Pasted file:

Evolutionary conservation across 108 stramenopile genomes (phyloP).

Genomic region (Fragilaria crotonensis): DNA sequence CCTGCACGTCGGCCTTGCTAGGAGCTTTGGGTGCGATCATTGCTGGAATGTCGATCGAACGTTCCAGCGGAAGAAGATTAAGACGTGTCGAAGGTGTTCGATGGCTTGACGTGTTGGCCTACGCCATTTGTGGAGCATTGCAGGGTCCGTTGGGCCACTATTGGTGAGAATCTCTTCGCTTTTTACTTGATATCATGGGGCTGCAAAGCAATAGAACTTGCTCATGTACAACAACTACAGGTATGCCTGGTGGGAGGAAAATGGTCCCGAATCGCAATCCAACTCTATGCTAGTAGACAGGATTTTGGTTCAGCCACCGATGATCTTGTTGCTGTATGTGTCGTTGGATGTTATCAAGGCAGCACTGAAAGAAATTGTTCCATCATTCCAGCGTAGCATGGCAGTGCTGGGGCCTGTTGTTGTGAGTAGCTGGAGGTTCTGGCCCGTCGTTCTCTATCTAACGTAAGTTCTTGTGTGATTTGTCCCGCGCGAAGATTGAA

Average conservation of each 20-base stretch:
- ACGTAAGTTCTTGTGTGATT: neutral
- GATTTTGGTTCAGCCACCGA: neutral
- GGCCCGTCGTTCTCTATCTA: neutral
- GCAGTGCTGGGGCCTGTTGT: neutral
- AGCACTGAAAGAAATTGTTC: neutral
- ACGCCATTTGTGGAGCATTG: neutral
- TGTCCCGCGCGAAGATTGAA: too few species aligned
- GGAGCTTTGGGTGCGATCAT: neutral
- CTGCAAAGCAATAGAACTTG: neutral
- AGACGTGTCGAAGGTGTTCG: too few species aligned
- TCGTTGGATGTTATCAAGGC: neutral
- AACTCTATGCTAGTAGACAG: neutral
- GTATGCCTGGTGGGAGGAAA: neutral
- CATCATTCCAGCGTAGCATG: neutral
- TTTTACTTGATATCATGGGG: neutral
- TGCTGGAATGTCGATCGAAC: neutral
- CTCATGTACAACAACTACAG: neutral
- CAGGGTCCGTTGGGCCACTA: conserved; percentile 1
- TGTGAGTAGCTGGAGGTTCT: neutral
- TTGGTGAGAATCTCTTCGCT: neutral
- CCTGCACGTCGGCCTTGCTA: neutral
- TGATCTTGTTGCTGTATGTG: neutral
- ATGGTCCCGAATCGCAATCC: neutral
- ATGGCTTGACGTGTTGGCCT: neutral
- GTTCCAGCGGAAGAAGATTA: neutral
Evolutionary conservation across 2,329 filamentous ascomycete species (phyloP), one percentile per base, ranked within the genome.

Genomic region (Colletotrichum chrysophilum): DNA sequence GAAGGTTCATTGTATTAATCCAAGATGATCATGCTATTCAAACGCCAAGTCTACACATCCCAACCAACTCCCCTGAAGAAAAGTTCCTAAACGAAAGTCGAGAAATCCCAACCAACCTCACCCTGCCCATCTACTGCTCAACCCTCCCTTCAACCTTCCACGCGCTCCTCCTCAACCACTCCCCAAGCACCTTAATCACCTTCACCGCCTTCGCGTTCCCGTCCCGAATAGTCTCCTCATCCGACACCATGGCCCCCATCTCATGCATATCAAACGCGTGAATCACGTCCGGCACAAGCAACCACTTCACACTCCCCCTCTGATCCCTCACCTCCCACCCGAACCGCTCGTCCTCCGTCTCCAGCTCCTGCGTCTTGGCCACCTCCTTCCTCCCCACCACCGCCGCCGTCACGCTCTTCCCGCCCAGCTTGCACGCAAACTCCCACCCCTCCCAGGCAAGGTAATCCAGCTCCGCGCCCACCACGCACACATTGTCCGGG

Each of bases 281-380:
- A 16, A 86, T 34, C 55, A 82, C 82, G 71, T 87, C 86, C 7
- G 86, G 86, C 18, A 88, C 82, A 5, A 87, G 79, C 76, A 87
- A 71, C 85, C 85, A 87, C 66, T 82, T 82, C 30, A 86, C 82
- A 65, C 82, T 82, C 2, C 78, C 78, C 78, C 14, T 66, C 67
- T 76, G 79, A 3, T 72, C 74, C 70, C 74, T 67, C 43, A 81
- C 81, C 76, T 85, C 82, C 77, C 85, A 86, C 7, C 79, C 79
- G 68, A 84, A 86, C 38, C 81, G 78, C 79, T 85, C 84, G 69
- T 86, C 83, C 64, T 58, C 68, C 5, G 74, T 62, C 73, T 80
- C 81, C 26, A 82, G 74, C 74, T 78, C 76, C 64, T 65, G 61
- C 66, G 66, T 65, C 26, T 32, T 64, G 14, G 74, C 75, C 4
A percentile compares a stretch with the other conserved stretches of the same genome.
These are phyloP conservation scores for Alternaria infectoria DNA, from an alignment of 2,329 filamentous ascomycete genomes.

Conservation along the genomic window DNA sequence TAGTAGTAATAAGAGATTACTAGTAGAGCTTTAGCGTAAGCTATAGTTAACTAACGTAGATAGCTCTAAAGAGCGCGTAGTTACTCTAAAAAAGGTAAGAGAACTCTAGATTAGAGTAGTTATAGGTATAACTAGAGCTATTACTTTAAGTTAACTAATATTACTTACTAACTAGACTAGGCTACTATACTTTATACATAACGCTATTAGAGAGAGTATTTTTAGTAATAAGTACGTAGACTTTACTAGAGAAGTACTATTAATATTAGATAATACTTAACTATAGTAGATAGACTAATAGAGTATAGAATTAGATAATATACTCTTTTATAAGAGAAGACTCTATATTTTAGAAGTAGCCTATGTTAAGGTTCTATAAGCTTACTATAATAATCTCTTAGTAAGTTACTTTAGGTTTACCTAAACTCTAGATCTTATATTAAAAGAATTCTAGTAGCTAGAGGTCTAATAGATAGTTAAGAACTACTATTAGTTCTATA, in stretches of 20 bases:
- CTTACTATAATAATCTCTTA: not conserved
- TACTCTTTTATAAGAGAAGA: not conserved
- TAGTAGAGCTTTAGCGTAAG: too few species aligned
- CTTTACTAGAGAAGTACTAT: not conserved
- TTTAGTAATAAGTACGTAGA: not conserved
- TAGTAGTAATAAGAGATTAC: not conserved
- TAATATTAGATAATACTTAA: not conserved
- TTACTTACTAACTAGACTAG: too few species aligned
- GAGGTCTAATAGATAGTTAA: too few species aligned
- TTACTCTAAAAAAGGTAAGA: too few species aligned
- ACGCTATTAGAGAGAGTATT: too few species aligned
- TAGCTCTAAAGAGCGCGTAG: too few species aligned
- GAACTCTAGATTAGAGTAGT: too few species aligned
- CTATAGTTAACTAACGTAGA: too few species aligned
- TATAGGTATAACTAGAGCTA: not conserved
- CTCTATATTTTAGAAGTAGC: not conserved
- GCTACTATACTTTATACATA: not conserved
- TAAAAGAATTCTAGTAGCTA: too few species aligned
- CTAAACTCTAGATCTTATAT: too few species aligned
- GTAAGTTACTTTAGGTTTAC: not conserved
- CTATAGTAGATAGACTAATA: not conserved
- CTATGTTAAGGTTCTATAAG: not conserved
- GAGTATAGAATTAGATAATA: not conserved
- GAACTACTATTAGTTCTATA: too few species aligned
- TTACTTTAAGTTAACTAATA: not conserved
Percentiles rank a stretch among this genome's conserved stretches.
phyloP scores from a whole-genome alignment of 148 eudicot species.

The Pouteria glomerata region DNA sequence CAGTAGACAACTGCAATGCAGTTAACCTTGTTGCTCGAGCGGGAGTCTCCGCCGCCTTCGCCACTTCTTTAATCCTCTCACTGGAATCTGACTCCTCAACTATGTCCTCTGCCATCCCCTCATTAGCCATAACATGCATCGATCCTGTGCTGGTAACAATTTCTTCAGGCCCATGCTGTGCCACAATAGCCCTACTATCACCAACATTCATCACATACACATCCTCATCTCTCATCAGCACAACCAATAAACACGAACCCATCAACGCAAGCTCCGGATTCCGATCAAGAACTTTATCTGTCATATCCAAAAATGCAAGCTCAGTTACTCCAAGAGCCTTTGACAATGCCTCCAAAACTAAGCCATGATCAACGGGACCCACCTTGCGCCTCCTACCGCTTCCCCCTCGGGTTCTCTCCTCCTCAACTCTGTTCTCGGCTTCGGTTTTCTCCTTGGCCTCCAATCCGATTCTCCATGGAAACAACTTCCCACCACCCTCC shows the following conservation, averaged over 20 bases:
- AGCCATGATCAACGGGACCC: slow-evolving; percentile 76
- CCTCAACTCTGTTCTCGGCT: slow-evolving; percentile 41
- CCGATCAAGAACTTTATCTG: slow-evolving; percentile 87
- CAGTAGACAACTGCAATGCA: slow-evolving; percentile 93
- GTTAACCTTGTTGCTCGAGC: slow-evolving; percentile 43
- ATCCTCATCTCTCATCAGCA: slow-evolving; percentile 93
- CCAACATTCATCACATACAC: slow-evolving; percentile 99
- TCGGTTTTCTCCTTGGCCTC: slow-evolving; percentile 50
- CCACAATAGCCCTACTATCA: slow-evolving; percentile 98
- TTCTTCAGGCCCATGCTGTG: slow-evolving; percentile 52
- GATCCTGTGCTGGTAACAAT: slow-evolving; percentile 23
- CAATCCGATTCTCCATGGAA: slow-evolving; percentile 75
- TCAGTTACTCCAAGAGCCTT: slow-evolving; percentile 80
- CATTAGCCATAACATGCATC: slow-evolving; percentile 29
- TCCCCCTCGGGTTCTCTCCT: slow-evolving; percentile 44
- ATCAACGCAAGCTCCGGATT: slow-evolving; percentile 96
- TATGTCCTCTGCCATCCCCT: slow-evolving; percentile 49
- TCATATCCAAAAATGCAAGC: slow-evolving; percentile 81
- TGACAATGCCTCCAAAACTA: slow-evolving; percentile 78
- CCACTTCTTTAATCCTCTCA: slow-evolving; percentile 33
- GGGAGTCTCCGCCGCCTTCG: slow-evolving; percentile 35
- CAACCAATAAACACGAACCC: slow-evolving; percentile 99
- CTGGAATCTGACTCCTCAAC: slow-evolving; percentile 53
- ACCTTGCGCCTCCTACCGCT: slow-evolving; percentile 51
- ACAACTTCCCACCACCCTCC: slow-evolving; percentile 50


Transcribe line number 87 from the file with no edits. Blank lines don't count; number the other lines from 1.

- TCCCCCTCGGGTTCTCTCCT: slow-evolving; percentile 44